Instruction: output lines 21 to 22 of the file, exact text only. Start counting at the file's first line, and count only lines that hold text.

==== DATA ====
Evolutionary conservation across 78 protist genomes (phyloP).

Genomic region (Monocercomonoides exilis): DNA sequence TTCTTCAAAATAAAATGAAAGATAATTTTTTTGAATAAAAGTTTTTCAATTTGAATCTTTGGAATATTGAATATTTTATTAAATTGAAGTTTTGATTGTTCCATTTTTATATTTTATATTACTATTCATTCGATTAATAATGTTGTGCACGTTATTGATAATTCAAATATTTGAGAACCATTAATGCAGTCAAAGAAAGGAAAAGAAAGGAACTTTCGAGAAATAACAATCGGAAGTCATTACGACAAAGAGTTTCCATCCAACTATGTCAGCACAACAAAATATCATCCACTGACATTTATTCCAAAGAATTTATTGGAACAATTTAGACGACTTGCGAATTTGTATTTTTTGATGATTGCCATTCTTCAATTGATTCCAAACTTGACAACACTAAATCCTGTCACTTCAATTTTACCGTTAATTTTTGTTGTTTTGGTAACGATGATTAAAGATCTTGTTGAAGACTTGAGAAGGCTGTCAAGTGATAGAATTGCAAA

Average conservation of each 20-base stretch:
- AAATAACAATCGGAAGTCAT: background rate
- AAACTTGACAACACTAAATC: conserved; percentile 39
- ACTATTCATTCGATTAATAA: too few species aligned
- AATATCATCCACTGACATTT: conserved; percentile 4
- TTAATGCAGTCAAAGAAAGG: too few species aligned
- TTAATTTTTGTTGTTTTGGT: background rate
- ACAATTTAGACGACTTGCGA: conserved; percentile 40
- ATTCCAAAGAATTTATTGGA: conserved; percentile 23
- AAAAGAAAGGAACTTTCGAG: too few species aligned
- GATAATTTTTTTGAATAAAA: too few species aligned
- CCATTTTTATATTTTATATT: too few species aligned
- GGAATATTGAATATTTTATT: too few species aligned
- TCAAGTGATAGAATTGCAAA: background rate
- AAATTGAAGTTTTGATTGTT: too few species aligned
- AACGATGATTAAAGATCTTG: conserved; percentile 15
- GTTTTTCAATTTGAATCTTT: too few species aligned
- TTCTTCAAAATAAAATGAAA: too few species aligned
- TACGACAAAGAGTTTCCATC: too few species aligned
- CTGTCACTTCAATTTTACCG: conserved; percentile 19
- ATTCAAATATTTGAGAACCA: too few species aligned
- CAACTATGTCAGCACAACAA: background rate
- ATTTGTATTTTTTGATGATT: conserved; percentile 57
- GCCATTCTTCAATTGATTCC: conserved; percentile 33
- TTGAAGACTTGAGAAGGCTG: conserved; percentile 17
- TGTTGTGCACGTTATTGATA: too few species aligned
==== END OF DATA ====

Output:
- TACGACAAAGAGTTTCCATC: too few species aligned
- CTGTCACTTCAATTTTACCG: conserved; percentile 19